Several entities have designed and administered the residency activities at Appalachian. They include the Office of Arts and Cultural Programs, the Turchin Center for the Visual Arts, the Goodnight Family Department of Sustainable Development, the Office of Sustainability and the Hayes School of Music. They also include the Department of Biology, the Department of Theatre and Dance, Outdoor Programs, the Office of International Education, and the Quality Enhancement Program (QEP), as well as the departments of Art, Appalachian Studies and Anthropology. Representatives of Boone’s Unitarian-Universalist Fellowship, the New River Conservancy and the Blue Ridge Conservancy also provided support and assistance for the project.
All of the activities in the Nile Project’s residency at Appalachian are free and open to the public. Here are some highlights:
On April 2, from 10:30 a.m. to 12:30 p.m., there will be a workshop and fellowship at Boone Unitarian-Universalist Fellowship. The workshop, titled “Musical Collaboration and Water Cooperation,” will combine a lecture with music provided by Nile Project performers.
On April 2, from 9:30 a.m. to 12:30 p.m., there will be a cleanup of the New River in Brookshire Park. Nile Project musicians will perform for and converse with the cleanup’s participants.
Also on April 2, from 2:30 to 4 p.m. in the Turchin Center’s lecture hall, Mina Girgis, the Nile Project’s producer and CEO, will lead “River Stories,” a discussion in which he will use stories about the Nile to engage panelists familiar with local watersheds in a conversation exploring the diverse ways our rivers create meaning in our lives. Joining Girgis for the panel are faculty members Laura England, lecturer in Appalachian’s Goodnight Family Department of Sustainable Development; Thomas S. Hansell, assistant professor in Appalachian’s Center for Appalachian Studies; and Cody Miller, adjunct instructor in Appalachian’s Goodnight Family Department of Sustainable Development. Following the panel discussion, guests are invited to a reception in the Turchin Center’s Mayer Gallery, featuring music by Nile Project musicians and a viewing of the exhibition “Collective Vigilance.”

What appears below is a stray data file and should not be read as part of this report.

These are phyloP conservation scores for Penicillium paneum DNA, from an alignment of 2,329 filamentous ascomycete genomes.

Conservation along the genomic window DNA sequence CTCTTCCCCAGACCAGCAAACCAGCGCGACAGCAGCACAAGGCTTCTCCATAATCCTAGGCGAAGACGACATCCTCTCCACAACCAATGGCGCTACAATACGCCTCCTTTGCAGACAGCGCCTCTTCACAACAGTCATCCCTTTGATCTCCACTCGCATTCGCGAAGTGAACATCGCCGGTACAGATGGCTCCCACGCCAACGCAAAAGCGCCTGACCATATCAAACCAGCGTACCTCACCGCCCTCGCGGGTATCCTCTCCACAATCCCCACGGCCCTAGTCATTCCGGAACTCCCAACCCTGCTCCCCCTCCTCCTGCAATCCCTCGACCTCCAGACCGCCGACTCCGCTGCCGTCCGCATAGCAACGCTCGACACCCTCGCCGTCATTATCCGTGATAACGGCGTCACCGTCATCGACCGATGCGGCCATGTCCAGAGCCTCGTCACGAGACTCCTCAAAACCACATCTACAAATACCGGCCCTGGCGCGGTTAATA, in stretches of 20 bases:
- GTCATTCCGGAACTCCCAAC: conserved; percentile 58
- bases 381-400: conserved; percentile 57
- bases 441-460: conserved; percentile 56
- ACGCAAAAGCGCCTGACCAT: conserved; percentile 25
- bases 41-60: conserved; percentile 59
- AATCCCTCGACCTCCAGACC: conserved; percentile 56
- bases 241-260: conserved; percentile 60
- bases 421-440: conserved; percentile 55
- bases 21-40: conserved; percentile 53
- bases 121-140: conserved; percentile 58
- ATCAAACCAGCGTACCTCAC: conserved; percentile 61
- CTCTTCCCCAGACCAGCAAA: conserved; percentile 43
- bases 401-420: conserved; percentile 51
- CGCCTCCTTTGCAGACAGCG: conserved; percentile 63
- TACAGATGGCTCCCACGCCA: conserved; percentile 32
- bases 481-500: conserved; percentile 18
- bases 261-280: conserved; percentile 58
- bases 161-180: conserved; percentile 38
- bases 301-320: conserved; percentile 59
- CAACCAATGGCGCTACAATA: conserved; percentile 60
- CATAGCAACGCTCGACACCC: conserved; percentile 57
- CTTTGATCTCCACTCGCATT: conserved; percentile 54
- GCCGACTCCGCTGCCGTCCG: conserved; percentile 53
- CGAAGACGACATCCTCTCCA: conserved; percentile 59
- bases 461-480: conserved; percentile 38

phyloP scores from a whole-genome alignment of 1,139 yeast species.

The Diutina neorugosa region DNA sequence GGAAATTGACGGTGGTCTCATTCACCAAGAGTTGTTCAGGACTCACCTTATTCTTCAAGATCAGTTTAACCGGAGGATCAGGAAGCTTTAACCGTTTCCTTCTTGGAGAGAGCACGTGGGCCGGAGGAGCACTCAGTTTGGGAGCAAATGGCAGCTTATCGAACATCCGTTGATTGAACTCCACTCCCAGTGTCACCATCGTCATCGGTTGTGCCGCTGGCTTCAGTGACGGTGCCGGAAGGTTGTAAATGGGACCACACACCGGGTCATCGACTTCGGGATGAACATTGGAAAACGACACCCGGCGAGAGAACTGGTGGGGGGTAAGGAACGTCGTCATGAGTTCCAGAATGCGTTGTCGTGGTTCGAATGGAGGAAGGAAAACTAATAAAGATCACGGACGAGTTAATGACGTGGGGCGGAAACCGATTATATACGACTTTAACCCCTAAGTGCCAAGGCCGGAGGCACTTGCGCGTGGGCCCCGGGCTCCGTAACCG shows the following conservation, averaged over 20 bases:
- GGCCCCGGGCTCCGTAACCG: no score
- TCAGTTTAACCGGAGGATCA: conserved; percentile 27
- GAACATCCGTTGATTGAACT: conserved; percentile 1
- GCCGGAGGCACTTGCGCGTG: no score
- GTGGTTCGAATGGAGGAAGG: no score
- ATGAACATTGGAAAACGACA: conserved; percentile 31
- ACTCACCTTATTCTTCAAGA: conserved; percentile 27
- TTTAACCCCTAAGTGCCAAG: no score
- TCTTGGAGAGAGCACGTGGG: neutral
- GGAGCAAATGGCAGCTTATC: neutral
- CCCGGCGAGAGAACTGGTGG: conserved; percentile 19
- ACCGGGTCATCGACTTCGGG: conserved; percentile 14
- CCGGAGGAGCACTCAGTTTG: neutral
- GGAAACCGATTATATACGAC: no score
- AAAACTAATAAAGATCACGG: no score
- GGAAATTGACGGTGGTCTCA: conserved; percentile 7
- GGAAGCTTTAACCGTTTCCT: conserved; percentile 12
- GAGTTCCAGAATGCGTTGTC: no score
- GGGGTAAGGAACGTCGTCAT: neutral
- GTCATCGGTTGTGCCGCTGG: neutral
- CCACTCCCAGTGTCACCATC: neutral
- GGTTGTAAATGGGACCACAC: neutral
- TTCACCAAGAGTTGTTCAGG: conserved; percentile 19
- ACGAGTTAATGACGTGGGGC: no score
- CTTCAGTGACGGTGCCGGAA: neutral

On April 4, the Nile Project will present a show and a workshop for area schoolchildren.
There will be two additional workshop/panel discussions for students on April 3. One, titled “Musical Collaboration and Water Cooperation,” will take place from 10 to 11:30 a.m. in Room 155 (Tater Hill) of Plemmons Student Union (PSU). In it, Nile Project artists will relate their collective creative process to diplomats and water professionals who are seeking win-win solutions to hydro-political conflicts.
Another workshop/panel discussion on April 3, “Music, Citizen Engagement and Water Resource Management,” will take place from 1 to 2:30 p.m. in Room 155 (Tater Hill.) Panelists will include Mina Girgis, joined by faculty members Dr. Richard Rheingans, who chairs Appalachian’s Goodnight Family Department of Sustainable Development; Dr. Dana Powell, assistant professor in Appalachian’s Department of Anthropology; and Dr. Shea Tuberty, professor of biology. The workshop will explore ways in which music has become a positive force for action both between and within nations where water has become an impediment to peace and socio-economic development.
“Our students are going to be change-makers,” Ringler said. “They are hungry for new ways to tackle the world’s problems. Inspired by the arts, the Nile Project responds to that need.”
Tickets for the Nile Project performance are $25 for adults, $20 for current or retired faculty and staff and $10 for students; for tickets and more information, call the Schaefer Center Box Office at 800-841-ARTS (2787) or 828-262-4046, or visit http://theschaefercenter.org/events/id/423.